Hurricane Isaac sidestepped New Orleans on Wednesday, sending the worst of its howling wind and heavy rain into a cluster of rural fishing villages that had few defences against the slow-moving storm that could bring days of unending rain.

Isaac arrived exactly seven years after Hurricane Katrina and passed slightly to the west of New Orleans, where the city's fortified levee system easily handled the assault.

The city's biggest problems seemed to be downed power lines, scattered tree limbs and minor flooding. Just one person was reported killed, compared with 1,800 deaths from Katrina in Louisiana and Mississippi. And police reported few problems with looting. Mayor Mitch Landrieu ordered a dusk-to-dawn curfew just to be sure.

But in Plaquemines Parish, a sparsely populated area south of the city that is outside the federal levee system, dozens of people were stranded in flooded coastal areas and had to be rescued. The storm pushed water over an 27-kilometre levee and put so much pressure on it that authorities planned to intentionally puncture the floodwall to relieve the strain.

"I'm getting text messages from all over asking for help," said Joshua Brockhaus, an electrician who was rescuing neighbours in his boat. "I'm dropping my dogs off, and I'm going back out there."

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A man crosses New Orleans' Canal Street early Wednesday in the wind and rain from Hurricane Isaac. (David J. Phillip/Associated Press)

By midafternoon, Isaac had been downgraded to a tropical storm. The Louisiana National Guard wrapped up rescue operations in Plaquemines Parish, saying they felt confident they had got everyone out and there were no serious injuries, but would stay in the area over the coming days to help, National Guard spokesman Capt. Lance Cagnolatti said.

Slow-moving storm

Isaac's maximum sustained winds had decreased to 100 km/h by Wednesday evening. Even at its strongest, Isaac was far weaker than Hurricane Katrina, which crippled New Orleans in 2005. Because Isaac's coiled bands of rain and wind were moving at only 10 km/h — about the pace of a brisk walk — the threat of storm surges and flooding was expected to last into a second night as the immense comma-shaped system crawled across Louisiana.

Plaquemines Parish ordered a mandatory evacuation for the west bank of the Mississippi below Belle Chasse because of worries about a storm surge. The order affected about 3,000 people, including a nursing home with 112 residents. In Jefferson Parish, the sheriff ordered a dusk-to-dawn curfew.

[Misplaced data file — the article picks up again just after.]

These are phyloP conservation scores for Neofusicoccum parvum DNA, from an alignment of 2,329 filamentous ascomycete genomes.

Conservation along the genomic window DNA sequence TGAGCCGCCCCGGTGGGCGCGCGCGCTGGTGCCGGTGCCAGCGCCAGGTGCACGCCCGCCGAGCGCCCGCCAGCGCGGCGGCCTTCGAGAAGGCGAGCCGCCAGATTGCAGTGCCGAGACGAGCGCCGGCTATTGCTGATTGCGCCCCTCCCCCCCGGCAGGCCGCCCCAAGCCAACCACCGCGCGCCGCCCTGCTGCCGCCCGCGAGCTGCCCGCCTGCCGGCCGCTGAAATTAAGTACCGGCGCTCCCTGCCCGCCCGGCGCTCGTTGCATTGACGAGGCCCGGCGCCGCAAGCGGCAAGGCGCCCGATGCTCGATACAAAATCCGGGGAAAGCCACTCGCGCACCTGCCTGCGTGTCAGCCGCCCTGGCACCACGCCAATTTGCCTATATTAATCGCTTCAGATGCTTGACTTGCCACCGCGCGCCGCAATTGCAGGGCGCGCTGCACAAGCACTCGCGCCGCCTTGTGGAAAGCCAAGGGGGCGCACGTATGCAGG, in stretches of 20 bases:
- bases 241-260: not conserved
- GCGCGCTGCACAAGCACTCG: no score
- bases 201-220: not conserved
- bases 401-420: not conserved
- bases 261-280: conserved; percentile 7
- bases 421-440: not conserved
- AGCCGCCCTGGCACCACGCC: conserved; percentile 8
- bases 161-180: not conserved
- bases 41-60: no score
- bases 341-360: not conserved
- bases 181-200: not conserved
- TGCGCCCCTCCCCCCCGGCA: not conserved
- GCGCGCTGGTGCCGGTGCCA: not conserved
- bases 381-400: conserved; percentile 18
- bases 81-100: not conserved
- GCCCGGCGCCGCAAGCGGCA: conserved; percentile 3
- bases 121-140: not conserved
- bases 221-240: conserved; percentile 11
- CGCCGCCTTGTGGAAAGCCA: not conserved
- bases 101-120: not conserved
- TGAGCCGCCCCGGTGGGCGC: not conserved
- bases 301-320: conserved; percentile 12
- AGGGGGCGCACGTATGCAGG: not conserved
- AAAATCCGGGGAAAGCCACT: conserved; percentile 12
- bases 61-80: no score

West of New Orleans in St. John the Baptist Parish, flooding from Isaac forced 1,500 people to evacuate. And Gov. Bobby Jindal's office said thousands in the area needed to evacuate. Rising water closed off all main thoroughfares into the parish, and in many areas, water lapped up against houses and left cars stranded.

In coastal Mississippi, officials used small motorboats Wednesday to rescue at least two dozen people from a neighbourhood Isaac flooded in Pearlington. In addition, the National Weather Service said there were reports of at least three possible tornados touching down in coastal counties. No injuries were reported.

Back in New Orleans, the storm cancelled remembrance ceremonies for those killed by Katrina. Since that catastrophe, the city's levee system has been bolstered by $14 billion in federal repairs and improvements. The bigger, stronger levees were tested for the first time by Hurricane Gustav in 2008.

Army Corps of Engineers spokeswoman Rachel Rodi said the flood-control measures were working "as intended" during Isaac.

Wall of water

Isaac came ashore late Tuesday as a Category 1 hurricane, with 130 km/h winds near the mouth of the Mississippi River. It drove a wall of water more than three metres high inland.

The storm stalled for several hours before resuming a slow trek inland, and forecasters said that was in keeping with its erratic history. The slow motion over land means Isaac could be a major soaker, dumping up to 500 millimetres of rain in some areas. But every system is different.

Slashing rain and wind gusts up to 100 mph buffeted New Orleans skyscrapers.

In the French Quarter near Bourbon Street, Jimmy Maiuri was shooting video from outside his second-floor apartment. Maiuri, who fled from Katrina at the last minute, stayed behind this time with no regrets. He was amazed at the storm's timing.

"It's definitely not one to take lightly, but it's not Katrina," he said. "No one is going to forget Aug. 29, forever — not here at least."

Forecasters expected Isaac to move inland over the next several days, dumping rain on drought-stricken states across the nation's midsection before finally breaking up over the weekend. The storm was expected to weaken to a tropical depression Thursday, according to the U.S. National Hurricane Center in Miami.